Monday, March 2, 2020 4:30PM - 4:42PM |
D07.00011: Quantum simulation of the dynamics of the Fermi-Hubbard model on Sycamore Zhang Jiang Studying strongly correlated systems is among the many applications of a quantum computer. Here, we report such an experiment on the dynamics of the Fermi-Hubbard model using Google’s Sycamore quantum chip. I will discuss the physics that we learned from the experiment as well as the compilation and error mitigation tools that make the experiment possible. I will also walk you through the tutorial that we develop for the Fermi-Hubbard experiment. |
Monday, March 2, 2020 4:42PM - 4:54PM |
D07.00012: Experimental realization of a nonlinear 3-wave mixing gate for quantum simulation Alessandro Castelli, Yuan Shi, Ilon Joseph, Vasily Geyko, Frank R Graziani, Stephen Bernard Libby, Jeffrey Parker, Yaniv J. Rosen, Jonathan L. DuBois The ability to simulate an arbitrary Hamiltonian on a quantum device is an important step towards achieving universal quantum computing. We present a simulation of nonlinear 3-wave processes on a single qudit of the LLNL Quantum Design and Integration Testbed (QuDIT) resulting from iterative application of a gate developed to emulate these interactions. We describe our experimental protocol for realizing this simulation on the first three levels of a qudit and present results of average state population as a function of time. This experiment consists of a transmon-style qudit that is capacitively coupled to a superconducting 3D microwave cavity field. The qudit is addressed by a single-input RF signal that has been numerically optimized to perform 3-wave mixing unitary gate operations with fidelity of over 99%. We find that the average population of the qudit states evolve in a manner that matches the theoretically predicted quantum numbers of each wave in the 3-wave mixing process over many gate iterations. |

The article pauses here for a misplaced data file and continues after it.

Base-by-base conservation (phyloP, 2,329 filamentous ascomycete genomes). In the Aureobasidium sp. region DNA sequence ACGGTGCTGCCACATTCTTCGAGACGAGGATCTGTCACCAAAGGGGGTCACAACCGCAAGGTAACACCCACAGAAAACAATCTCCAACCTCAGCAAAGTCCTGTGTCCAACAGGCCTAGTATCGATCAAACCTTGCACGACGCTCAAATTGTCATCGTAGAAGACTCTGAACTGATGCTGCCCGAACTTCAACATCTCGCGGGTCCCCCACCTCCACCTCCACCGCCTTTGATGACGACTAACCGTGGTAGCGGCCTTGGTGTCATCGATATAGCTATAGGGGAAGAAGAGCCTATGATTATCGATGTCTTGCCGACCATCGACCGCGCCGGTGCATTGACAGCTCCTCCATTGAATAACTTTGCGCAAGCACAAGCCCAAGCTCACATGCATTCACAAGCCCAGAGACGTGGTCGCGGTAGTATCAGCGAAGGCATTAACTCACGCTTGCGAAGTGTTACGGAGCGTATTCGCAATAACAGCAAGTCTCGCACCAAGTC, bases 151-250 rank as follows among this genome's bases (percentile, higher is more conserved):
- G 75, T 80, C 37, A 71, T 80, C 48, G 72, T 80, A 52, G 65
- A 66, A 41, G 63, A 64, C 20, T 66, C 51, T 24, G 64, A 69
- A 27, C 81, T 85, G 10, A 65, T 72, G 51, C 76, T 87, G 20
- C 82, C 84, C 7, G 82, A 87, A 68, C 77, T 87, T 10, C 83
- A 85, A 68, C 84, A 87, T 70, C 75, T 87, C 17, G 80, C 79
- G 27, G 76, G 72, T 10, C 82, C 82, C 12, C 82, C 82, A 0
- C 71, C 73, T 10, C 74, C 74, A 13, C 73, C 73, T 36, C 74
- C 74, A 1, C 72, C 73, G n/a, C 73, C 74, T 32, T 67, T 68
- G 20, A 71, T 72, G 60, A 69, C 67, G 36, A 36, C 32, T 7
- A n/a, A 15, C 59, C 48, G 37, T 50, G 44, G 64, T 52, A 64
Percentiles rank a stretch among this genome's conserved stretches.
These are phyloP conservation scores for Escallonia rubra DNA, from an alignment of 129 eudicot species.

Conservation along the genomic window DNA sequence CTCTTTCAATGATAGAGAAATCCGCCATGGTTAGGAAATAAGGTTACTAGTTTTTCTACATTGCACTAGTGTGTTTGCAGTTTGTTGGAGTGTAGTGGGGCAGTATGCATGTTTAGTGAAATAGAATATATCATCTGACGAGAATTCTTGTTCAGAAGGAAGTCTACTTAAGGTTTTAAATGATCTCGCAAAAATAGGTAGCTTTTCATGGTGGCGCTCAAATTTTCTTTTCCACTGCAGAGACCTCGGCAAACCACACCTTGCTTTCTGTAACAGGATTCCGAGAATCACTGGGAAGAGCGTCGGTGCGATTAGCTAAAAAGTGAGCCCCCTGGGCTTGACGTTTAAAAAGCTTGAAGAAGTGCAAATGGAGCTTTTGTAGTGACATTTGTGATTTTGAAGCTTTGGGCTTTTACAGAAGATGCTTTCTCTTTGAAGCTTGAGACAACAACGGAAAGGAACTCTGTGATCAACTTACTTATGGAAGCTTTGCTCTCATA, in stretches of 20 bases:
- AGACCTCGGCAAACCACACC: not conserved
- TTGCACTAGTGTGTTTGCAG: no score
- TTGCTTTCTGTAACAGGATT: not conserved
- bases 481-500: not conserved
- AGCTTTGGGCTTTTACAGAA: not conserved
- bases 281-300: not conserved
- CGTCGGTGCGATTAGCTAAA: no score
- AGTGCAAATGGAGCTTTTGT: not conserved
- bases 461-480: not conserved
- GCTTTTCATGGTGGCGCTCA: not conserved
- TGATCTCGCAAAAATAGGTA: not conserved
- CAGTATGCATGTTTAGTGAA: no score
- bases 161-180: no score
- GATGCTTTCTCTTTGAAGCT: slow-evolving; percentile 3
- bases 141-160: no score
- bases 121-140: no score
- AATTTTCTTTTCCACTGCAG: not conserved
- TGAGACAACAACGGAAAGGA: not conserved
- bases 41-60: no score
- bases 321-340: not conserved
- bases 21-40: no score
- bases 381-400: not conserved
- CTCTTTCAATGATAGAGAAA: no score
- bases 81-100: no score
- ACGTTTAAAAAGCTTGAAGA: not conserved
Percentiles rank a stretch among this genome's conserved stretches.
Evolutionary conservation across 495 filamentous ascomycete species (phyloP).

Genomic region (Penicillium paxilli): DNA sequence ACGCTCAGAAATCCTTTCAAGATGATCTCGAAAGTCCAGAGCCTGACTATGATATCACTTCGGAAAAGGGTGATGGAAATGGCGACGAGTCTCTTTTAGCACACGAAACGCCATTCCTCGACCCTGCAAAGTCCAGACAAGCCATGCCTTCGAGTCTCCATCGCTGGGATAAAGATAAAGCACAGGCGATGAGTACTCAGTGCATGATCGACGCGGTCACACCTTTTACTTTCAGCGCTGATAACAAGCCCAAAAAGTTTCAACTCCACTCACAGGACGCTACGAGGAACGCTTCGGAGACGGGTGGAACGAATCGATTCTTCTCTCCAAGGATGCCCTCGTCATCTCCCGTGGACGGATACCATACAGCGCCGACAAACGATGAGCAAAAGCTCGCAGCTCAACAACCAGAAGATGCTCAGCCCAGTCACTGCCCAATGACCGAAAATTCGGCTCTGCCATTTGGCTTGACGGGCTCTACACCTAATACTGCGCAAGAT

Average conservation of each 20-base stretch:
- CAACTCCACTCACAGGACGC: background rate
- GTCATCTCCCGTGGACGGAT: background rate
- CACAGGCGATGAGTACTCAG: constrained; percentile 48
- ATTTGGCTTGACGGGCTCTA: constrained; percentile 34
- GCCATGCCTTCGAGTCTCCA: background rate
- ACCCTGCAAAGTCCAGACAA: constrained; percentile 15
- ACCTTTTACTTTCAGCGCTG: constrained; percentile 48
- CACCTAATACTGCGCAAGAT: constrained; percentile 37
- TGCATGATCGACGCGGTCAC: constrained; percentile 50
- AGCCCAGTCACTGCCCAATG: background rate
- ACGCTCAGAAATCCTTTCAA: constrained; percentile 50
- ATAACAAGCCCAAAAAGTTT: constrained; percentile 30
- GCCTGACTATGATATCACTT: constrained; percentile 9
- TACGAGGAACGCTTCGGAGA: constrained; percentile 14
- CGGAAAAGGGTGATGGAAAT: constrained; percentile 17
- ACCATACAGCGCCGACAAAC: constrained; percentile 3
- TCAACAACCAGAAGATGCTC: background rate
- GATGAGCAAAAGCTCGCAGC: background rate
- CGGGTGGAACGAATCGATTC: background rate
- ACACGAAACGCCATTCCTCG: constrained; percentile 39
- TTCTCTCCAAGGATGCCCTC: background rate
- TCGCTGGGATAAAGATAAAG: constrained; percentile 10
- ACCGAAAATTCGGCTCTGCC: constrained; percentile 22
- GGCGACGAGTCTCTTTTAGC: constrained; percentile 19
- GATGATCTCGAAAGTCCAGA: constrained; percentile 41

Monday, March 2, 2020 4:54PM - 5:06PM |
D07.00013: Matrix product state simulations on a quantum computer Michael Feig, Andrew Potter Matrix product states (MPS) afford a compressed representation of many states that are relevant to physical systems. While many classical algorithms have been developed to compute the properties of physical systems using MPS as an ansatz, in many cases of practical interest these algorithms still require exponential resources (for example in the size of the system, or in the evolution time when out of equilibrium). We discuss near-term prospects for using small and non-error-corrected quantum computers to aid in MPS simulations. |
Monday, March 2, 2020 5:06PM - 5:18PM |
D07.00014: Quantum simulation of nonlinear three-wave interactions with engineered cubic couplings Yuan Shi, Alessandro Roberto Castelli, Ilon Joseph, Vasily Geyko, Frank R Graziani, Stephen Bernard Libby, Jeffrey Parker, Yaniv J Rosen, Jonathan L DuBois Quantum three-wave gates are building blocks for simulating lattice gauge theory, nonlinear optics, weak turbulence, and laser plasma interactions. Although the underlying cubic couplings are usually absent in the quantum hardware, we show that effective three-wave vertices can be generated using control pulse engineering. In particular, for a three-wave Hamiltonian whose conserved actions are positive, we show that its Hilbert space can be decomposed into a direct sum of D-dimensional subspaces. Within each subspace, the quantum states are readily mapped onto the memory of quantum computers, and the Hamiltonian matrix becomes tridiagonal. Such a Hamiltonian is realized on the LLNL Quantum Design and Integration Testbed (QuDIT), utilizing three levels of a qudit. The qudit is controlled by digitally synthesized microwave pulses, whose wave forms are optimized numerically. Less accurate but cheaper control pulses may also be generated by interpolation, when parameters of the Hamiltonian vary. The resultant three-wave gates are applied to simulate the temporal three-wave problem, and physically meaningful results are obtained despite noise in the quantum computer. |